This is part of a blog series called “Cool Things I’ve Done on Vacation”, an exploration of the greatest moments I’ve had while traveling the world. Other posts in this series will be added soon!
I still very vividly remember the moment when the airplane dipped to the left to circle around for our landing at Cairo airport in Egypt and the Great Pyramids of Giza filled the airplane window. It was my first glimpse at the pyramids in person and it was the most incredible sight. A few days later when we toured the Giza plateau and saw the pyramids up close, I was incredibly awestruck.
The Pyramids are one of the incredible marvels of this world. The amount of sheer manpower and backbreaking work it took to build these ancient tombs is confounding. The Great Pyramid was built with 1.3 million limestone blocks that ranged in weight from 2.5 tons to 15 tons. Can you even imagine what it would take to build something of that magnitude without trucks and cranes?
It wasn’t until we arrived there and were looking around that I realized you can actually climb inside an Egyptian pyramid. Yes, you can literally climb inside the belly of the tomb and see the burial chamber that’s built deep inside.
The largest and most famous of all the pyramids, the Great Pyramid at Giza, was built by King Khufu. There are two smaller pyramids nearby that were built for Khufu’s son, King Khafre and his successor Menkaure. You can go inside all three of these pyramids, but only two are open at any given time, and the lines for tickets can get rather long. They only sell 150 in the morning and another 150 in the afternoon so you have to be one of the lucky few who get there early enough. The current cost is about $13 USD for the Great Pyramid and $8 USD for the smaller ones.
However, these three are not the only pyramids in Egypt and are not the only ones you can climb into. There are more than 100 pyramids in Egypt. The first to be built was the step pyramid that was designed by King Djoser’s architect, Imhotep. At the time, Kings were buried in plateau-type mounds called mastabas, so Imhotep placed six ascending mastabas in a stack to form a rudimentary pyramid.
Later, King Snefru improved upon the design and built what was the first smooth-sided pyramid at Medum, which was basically a step pyramid filled in with limestone to create the smooth sides. Snefru built a couple of attempts at a truly smooth-sided pyramid, which resulted in two of the more famous pyramids in Giza – the Bent Pyramid and the Red Pyramid at Dahshur.
What it’s Like to Climb Inside an Egyptian Pyramid
The Pyramid of Snefru at Dahshur (the Red Pyramid) is by all means an impressive pyramid, though not as large as the Great Pyramid. The base is almost as big, but the sides slope at a 43 degree angle to the Great Pyramids 51 degree angle, so it’s not nearly as tall. The good news is that the Red Pyramid is not as frequented by tourists, and there is no cost and no long line to go inside. If you want to go inside an Egyptian pyramid, this is a good one to try!
While this was one of the coolest things I’ve ever done, I also have to say that it was very uncomfortable and I’m not sure I would do it a second time. If you’ve never done it, you have to do it at least once, because it’s an incredible and unique experience – truly one of the coolest things I’ve ever done. But once is probably enuogh. You’ll understand why once you’ve climbed in.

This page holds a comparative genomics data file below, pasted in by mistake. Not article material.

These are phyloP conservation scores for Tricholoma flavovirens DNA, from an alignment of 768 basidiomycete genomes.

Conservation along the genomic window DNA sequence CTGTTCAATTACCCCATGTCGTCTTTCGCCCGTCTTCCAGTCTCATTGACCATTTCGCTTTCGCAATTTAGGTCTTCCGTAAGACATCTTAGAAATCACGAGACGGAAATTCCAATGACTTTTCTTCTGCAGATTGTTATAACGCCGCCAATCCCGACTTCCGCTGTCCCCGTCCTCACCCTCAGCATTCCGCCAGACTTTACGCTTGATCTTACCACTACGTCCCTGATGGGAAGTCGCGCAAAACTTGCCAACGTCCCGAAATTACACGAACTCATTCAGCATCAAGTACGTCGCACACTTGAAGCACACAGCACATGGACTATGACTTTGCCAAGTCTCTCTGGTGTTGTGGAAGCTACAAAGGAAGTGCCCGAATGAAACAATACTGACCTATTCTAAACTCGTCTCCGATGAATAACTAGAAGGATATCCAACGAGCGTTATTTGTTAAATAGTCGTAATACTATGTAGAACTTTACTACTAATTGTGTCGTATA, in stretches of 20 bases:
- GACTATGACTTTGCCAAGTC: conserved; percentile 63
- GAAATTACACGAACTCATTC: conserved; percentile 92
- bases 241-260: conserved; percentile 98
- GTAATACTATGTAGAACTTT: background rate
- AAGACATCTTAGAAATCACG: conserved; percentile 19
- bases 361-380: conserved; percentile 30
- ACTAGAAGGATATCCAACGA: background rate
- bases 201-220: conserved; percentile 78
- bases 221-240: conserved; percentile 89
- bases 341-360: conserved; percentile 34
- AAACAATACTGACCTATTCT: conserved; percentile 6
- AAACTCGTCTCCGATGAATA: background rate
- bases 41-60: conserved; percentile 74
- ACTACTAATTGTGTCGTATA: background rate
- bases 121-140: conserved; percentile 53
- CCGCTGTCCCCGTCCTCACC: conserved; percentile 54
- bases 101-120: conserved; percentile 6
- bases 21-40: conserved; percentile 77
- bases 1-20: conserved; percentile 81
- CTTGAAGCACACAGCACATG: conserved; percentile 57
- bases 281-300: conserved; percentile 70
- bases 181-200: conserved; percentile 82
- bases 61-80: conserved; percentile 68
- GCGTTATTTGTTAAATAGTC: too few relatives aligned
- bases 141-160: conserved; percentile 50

First we had to climb up the steep steps that lead up to the entrance to the pyramid, which is about 90 feet up. When we visited, there was a man and his daughter at the entrance taking “donations”. We paid them for a photo just to be charitable and then began our decent into the belly of the pyramid.
When I said it was uncomfortable, I meant that to the fullest extent. The space through which you crawl is very small and narrow. One side of the no more than 5-foot-wide ladder was for climbing in, and the other side was for climbing out, so if its a busy day, you may have no room to move once you’re on the ladder except to continue to descend with someone directly in front of and behind you. The ceiling is no more than a few inches above your head as you bend to climb the ladder. For a better look inside, check out this website, which details the pyramid’s entrance and chambers with photos and diagrams.
Once you get all the way down to the bottom (about 200 feet), you can walk upright again. There are three chambers inside. The first is a small room with a dramatic corbelled ceiling. It leads to a second small chamber from which you can ascend an installed staircase to the final chamber, which is believed to be the actual burial chamber. This far into the tomb, with no real ventilation, the air is thick with the smell of ammonia and it’s difficult to stay in there for any length of time.
Despite feeling rather stuffy and claustrophobic, I’m really glad I went in and saw the inside of the pyramid. I can’t imagine missing an experience like that. I’ve seen pictures of the inside of the Great Pyramid and I think that would be great to do as well. However, I did like that there were very few people at the Red Pyramid and you didn’t feel so rushed to look around. Most people visit Egypt on a guided tour, and many of these tours don’t go to the Red Pyramid. I would suggest going there if you can. It’s a little slice of history that can’t be missed.
Have you been inside an Egyptian Pyramid? Tell us about it in the comments.